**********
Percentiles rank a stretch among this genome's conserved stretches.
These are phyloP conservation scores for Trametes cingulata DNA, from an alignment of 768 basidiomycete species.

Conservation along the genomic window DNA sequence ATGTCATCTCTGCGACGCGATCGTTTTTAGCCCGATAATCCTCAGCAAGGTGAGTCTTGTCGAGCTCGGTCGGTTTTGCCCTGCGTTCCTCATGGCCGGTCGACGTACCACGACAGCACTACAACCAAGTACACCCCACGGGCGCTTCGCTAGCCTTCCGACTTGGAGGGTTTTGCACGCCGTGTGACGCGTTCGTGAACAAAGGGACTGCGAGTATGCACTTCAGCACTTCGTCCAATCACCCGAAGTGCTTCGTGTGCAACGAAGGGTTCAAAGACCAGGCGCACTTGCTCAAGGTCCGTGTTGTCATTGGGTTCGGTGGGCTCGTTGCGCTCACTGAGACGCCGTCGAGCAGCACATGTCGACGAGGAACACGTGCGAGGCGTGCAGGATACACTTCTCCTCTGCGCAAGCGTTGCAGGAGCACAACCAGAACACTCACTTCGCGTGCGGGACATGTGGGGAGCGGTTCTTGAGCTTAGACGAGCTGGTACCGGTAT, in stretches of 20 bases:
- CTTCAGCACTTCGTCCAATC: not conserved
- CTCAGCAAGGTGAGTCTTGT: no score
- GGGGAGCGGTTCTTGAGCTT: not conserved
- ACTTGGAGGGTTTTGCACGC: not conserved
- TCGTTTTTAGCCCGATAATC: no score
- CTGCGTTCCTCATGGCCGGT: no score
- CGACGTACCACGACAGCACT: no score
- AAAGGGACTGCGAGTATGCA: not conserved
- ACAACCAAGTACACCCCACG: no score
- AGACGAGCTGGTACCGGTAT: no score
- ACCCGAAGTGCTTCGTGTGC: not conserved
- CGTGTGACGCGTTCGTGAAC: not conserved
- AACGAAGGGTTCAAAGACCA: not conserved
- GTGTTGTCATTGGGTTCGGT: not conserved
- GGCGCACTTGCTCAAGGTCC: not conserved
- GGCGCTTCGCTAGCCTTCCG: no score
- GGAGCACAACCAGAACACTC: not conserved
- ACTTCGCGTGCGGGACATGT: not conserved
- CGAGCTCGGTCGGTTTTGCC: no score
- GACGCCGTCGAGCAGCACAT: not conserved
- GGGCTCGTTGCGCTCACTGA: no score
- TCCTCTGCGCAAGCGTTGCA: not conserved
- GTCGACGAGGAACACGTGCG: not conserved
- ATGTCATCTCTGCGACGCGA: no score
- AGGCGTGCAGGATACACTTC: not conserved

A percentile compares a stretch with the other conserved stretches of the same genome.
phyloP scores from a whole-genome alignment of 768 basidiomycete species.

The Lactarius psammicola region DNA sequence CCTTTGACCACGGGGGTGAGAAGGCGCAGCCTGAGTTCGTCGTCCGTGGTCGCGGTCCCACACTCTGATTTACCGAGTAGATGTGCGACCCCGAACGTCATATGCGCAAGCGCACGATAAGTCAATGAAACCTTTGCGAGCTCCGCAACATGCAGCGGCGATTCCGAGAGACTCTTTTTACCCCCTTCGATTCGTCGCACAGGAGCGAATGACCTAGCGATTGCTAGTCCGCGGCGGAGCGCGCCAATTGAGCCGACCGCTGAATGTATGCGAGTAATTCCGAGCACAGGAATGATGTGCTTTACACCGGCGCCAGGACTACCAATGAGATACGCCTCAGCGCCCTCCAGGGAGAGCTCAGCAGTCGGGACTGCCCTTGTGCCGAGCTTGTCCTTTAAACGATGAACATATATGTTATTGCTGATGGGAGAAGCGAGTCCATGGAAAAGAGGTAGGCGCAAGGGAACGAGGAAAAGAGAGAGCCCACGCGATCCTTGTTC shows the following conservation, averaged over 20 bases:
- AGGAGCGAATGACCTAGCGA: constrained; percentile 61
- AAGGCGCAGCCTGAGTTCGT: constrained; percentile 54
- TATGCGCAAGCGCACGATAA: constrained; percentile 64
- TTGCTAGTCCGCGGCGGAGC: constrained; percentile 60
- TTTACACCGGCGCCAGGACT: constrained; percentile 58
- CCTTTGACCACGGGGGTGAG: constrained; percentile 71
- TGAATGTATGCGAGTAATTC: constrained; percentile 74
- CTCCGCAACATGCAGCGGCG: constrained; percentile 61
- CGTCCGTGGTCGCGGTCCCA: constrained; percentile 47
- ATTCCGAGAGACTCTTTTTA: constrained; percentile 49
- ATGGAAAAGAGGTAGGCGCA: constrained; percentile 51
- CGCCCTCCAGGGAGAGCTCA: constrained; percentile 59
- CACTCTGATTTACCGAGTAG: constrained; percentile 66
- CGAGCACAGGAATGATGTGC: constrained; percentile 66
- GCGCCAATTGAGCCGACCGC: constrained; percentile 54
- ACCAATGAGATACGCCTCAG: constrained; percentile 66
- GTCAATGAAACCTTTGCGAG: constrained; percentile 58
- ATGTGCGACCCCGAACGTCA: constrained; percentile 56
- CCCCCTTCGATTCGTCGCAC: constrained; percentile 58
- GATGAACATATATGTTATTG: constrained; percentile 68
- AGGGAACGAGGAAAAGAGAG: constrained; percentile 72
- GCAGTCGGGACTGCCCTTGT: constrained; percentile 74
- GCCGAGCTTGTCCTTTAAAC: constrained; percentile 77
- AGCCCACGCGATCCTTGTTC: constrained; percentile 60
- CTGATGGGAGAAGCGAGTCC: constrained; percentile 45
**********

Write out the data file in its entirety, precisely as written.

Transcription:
Percentiles rank a stretch among this genome's conserved stretches.
These are phyloP conservation scores for Trametes cingulata DNA, from an alignment of 768 basidiomycete species.

Conservation along the genomic window DNA sequence ATGTCATCTCTGCGACGCGATCGTTTTTAGCCCGATAATCCTCAGCAAGGTGAGTCTTGTCGAGCTCGGTCGGTTTTGCCCTGCGTTCCTCATGGCCGGTCGACGTACCACGACAGCACTACAACCAAGTACACCCCACGGGCGCTTCGCTAGCCTTCCGACTTGGAGGGTTTTGCACGCCGTGTGACGCGTTCGTGAACAAAGGGACTGCGAGTATGCACTTCAGCACTTCGTCCAATCACCCGAAGTGCTTCGTGTGCAACGAAGGGTTCAAAGACCAGGCGCACTTGCTCAAGGTCCGTGTTGTCATTGGGTTCGGTGGGCTCGTTGCGCTCACTGAGACGCCGTCGAGCAGCACATGTCGACGAGGAACACGTGCGAGGCGTGCAGGATACACTTCTCCTCTGCGCAAGCGTTGCAGGAGCACAACCAGAACACTCACTTCGCGTGCGGGACATGTGGGGAGCGGTTCTTGAGCTTAGACGAGCTGGTACCGGTAT, in stretches of 20 bases:
- CTTCAGCACTTCGTCCAATC: not conserved
- CTCAGCAAGGTGAGTCTTGT: no score
- GGGGAGCGGTTCTTGAGCTT: not conserved
- ACTTGGAGGGTTTTGCACGC: not conserved
- TCGTTTTTAGCCCGATAATC: no score
- CTGCGTTCCTCATGGCCGGT: no score
- CGACGTACCACGACAGCACT: no score
- AAAGGGACTGCGAGTATGCA: not conserved
- ACAACCAAGTACACCCCACG: no score
- AGACGAGCTGGTACCGGTAT: no score
- ACCCGAAGTGCTTCGTGTGC: not conserved
- CGTGTGACGCGTTCGTGAAC: not conserved
- AACGAAGGGTTCAAAGACCA: not conserved
- GTGTTGTCATTGGGTTCGGT: not conserved
- GGCGCACTTGCTCAAGGTCC: not conserved
- GGCGCTTCGCTAGCCTTCCG: no score
- GGAGCACAACCAGAACACTC: not conserved
- ACTTCGCGTGCGGGACATGT: not conserved
- CGAGCTCGGTCGGTTTTGCC: no score
- GACGCCGTCGAGCAGCACAT: not conserved
- GGGCTCGTTGCGCTCACTGA: no score
- TCCTCTGCGCAAGCGTTGCA: not conserved
- GTCGACGAGGAACACGTGCG: not conserved
- ATGTCATCTCTGCGACGCGA: no score
- AGGCGTGCAGGATACACTTC: not conserved

A percentile compares a stretch with the other conserved stretches of the same genome.
phyloP scores from a whole-genome alignment of 768 basidiomycete species.

The Lactarius psammicola region DNA sequence CCTTTGACCACGGGGGTGAGAAGGCGCAGCCTGAGTTCGTCGTCCGTGGTCGCGGTCCCACACTCTGATTTACCGAGTAGATGTGCGACCCCGAACGTCATATGCGCAAGCGCACGATAAGTCAATGAAACCTTTGCGAGCTCCGCAACATGCAGCGGCGATTCCGAGAGACTCTTTTTACCCCCTTCGATTCGTCGCACAGGAGCGAATGACCTAGCGATTGCTAGTCCGCGGCGGAGCGCGCCAATTGAGCCGACCGCTGAATGTATGCGAGTAATTCCGAGCACAGGAATGATGTGCTTTACACCGGCGCCAGGACTACCAATGAGATACGCCTCAGCGCCCTCCAGGGAGAGCTCAGCAGTCGGGACTGCCCTTGTGCCGAGCTTGTCCTTTAAACGATGAACATATATGTTATTGCTGATGGGAGAAGCGAGTCCATGGAAAAGAGGTAGGCGCAAGGGAACGAGGAAAAGAGAGAGCCCACGCGATCCTTGTTC shows the following conservation, averaged over 20 bases:
- AGGAGCGAATGACCTAGCGA: constrained; percentile 61
- AAGGCGCAGCCTGAGTTCGT: constrained; percentile 54
- TATGCGCAAGCGCACGATAA: constrained; percentile 64
- TTGCTAGTCCGCGGCGGAGC: constrained; percentile 60
- TTTACACCGGCGCCAGGACT: constrained; percentile 58
- CCTTTGACCACGGGGGTGAG: constrained; percentile 71
- TGAATGTATGCGAGTAATTC: constrained; percentile 74
- CTCCGCAACATGCAGCGGCG: constrained; percentile 61
- CGTCCGTGGTCGCGGTCCCA: constrained; percentile 47
- ATTCCGAGAGACTCTTTTTA: constrained; percentile 49
- ATGGAAAAGAGGTAGGCGCA: constrained; percentile 51
- CGCCCTCCAGGGAGAGCTCA: constrained; percentile 59
- CACTCTGATTTACCGAGTAG: constrained; percentile 66
- CGAGCACAGGAATGATGTGC: constrained; percentile 66
- GCGCCAATTGAGCCGACCGC: constrained; percentile 54
- ACCAATGAGATACGCCTCAG: constrained; percentile 66
- GTCAATGAAACCTTTGCGAG: constrained; percentile 58
- ATGTGCGACCCCGAACGTCA: constrained; percentile 56
- CCCCCTTCGATTCGTCGCAC: constrained; percentile 58
- GATGAACATATATGTTATTG: constrained; percentile 68
- AGGGAACGAGGAAAAGAGAG: constrained; percentile 72
- GCAGTCGGGACTGCCCTTGT: constrained; percentile 74
- GCCGAGCTTGTCCTTTAAAC: constrained; percentile 77
- AGCCCACGCGATCCTTGTTC: constrained; percentile 60
- CTGATGGGAGAAGCGAGTCC: constrained; percentile 45